After a two month layover in San Francisco, Georgia, in company with the other battleships and auxiliary vessels, departed in July 1908. The second leg of the cruise took them to the Philippines, Australia, China and Japan. In Sydney 500,000 people turned out to greet the ships, a remarkable number for a city whose total population was 600,000. While en route to Japan the Fleet ran into “the worst typhoon in 40 years.” Fortunately all the ships survived, as well as a sailor who was washed overboard by a huge wave, which then swept him to the deck of another ship!

In Japan, despite recent tensions with the United States, the visit was surprisingly successful. Following the Fleet’s departure, diplomats from the two powers negotiated the Root-Takahira Agreement. Many feel that this settlement delayed conflict between Japan and the U.S. for a generation.

The next stage of the cruise took the Fleet across the Indian Ocean and through the Suez Canal to the Mediterranean Sea. At a particularly narrow point in the canal, Georgia ran aground, a mistake that would shortly haunt her captain, Edward Qualtrough. Entering the Mediterranean, the Fleet split up because of requests for visits from virtually every country bordering the Mediterranean. A massive earthquake near Messina, Sicily, gave the Fleet an unusual opportunity to respond to a humanitarian crisis. Ships with supplies and medical personnel were dispatched to aid the stricken city.

Following a stop at Marseilles, Georgia was sent to Tangier to honor the anti-German sultan and reassure England and France that the United States stood with them against Germany in a dispute over Morocco. En route, Georgia ran into a storm, causing Captain Qualtrough to remain on the bridge throughout the night. On reaching Tangier, the exhausted captain apparently drank too much at a reception and was placed under arrest by his division commander, Admiral Wainwright, for “drunkenness on duty.” Qualtrough protested that he had only had “a glass of sherry and a cigar.” Already under a cloud for the Suez grounding, however, he was court-martialed and returned to the United States, a prisoner in the ship he had commanded.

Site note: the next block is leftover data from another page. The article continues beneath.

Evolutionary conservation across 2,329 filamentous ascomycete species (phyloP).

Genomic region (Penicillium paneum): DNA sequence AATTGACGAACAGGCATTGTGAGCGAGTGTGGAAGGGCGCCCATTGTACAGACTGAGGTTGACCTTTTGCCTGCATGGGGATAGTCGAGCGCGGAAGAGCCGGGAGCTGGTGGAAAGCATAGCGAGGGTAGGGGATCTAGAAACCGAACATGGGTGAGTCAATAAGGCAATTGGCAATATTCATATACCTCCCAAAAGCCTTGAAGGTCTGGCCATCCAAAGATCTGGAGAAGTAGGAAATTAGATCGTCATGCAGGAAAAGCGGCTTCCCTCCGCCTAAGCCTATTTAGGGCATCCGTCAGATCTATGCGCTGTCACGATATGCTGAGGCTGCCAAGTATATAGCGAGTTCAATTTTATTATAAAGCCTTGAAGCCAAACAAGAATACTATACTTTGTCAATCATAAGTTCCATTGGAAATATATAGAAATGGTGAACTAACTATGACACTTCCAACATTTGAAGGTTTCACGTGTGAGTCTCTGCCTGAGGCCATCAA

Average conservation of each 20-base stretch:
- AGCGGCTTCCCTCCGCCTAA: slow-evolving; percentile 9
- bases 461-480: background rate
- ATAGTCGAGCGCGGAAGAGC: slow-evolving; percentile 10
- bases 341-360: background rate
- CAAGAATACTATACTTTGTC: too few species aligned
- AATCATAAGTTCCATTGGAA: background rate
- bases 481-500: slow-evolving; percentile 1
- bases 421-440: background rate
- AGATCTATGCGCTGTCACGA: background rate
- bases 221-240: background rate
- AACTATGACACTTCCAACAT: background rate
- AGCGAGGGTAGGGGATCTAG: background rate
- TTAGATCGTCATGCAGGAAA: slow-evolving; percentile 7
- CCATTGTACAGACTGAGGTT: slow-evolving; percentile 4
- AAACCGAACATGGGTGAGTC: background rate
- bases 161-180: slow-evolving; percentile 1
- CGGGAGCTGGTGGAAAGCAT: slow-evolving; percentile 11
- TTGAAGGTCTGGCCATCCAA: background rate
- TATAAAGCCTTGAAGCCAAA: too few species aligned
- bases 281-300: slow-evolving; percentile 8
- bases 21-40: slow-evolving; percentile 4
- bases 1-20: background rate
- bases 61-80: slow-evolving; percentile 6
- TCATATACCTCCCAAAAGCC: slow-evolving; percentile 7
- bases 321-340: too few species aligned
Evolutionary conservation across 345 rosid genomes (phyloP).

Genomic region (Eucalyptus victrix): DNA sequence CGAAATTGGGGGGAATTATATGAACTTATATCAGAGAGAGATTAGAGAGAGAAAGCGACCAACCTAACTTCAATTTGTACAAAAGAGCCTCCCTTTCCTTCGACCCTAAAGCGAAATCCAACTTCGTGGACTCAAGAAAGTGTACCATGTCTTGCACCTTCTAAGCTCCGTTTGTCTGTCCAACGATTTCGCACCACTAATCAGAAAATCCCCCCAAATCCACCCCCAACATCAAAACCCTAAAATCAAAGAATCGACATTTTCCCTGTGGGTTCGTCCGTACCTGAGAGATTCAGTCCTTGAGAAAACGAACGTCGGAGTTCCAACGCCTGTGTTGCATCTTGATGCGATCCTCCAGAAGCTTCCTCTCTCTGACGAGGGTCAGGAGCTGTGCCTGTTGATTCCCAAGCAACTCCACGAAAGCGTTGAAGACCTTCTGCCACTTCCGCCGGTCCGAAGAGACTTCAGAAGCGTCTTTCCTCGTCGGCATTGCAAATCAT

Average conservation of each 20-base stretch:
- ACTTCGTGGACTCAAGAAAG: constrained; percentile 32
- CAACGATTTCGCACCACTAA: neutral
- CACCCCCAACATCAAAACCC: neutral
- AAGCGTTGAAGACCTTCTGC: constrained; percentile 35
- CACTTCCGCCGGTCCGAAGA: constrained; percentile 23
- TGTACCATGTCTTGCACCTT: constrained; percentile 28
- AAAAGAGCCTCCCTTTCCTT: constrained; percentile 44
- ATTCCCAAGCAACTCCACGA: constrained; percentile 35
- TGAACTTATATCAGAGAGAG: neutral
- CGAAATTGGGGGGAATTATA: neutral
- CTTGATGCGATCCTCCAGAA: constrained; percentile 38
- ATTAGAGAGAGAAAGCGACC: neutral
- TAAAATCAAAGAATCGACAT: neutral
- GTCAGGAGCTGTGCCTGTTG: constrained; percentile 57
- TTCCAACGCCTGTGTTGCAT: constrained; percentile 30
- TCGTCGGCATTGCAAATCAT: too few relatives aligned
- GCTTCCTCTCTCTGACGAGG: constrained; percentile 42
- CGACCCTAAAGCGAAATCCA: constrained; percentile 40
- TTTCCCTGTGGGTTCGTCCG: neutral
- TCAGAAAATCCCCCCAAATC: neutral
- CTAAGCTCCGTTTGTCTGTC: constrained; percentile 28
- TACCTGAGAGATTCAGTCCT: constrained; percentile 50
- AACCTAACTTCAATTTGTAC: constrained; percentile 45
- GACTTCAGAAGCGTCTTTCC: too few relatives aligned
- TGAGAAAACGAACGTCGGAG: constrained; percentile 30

Following a two-week stay in the Mediterranean, the Fleet crossed the Atlantic, entering Chesapeake Bay on February 22, 1909, coincidentally Washington’s Birthday. “Brilliant End of World Cruise” shouted the headlines. At Hampton Roads, the Fleet was again reviewed by Roosevelt, whose term was to expire in two weeks. The president saluted the crews by saying, “This is the first battle fleet that has ever circumnavigated the globe. Those who perform the feat again can but follow in your footsteps.”

Although there were a few negatives to the voyage, military historians consider the cruise a diplomatic and nautical success. In addition to enthusiastic receptions in 40 ports on six continents, Fleet Commander Rear Admiral Sperry reported, “the long hours of station-keeping have paid off. The 16 ships are jogging along as if they were tied together.” He added, “removing the Fleet from East Coast shipyards meant that the crews had to rely on their own skills for maintenance and repair.”

The Bath-built Georgia, along with the other battleships, was given an immediate and extensive overhaul and modernization. The top-heavy superstructure was reduced, lightweight guns were replaced by heavier pieces and new fire controls were added. The gold scrollwork was removed and every ship was painted what was to be known as “battleship gray.” Georgia remained on active duty until 1920, serving all over the world, including in World War I. She was decommissioned and in 1923 sold for scrap, under the terms of the Washington Naval Conference. As for Qualtrough, he was pardoned and retired from the navy in June of 1909 with the rank of commodore. q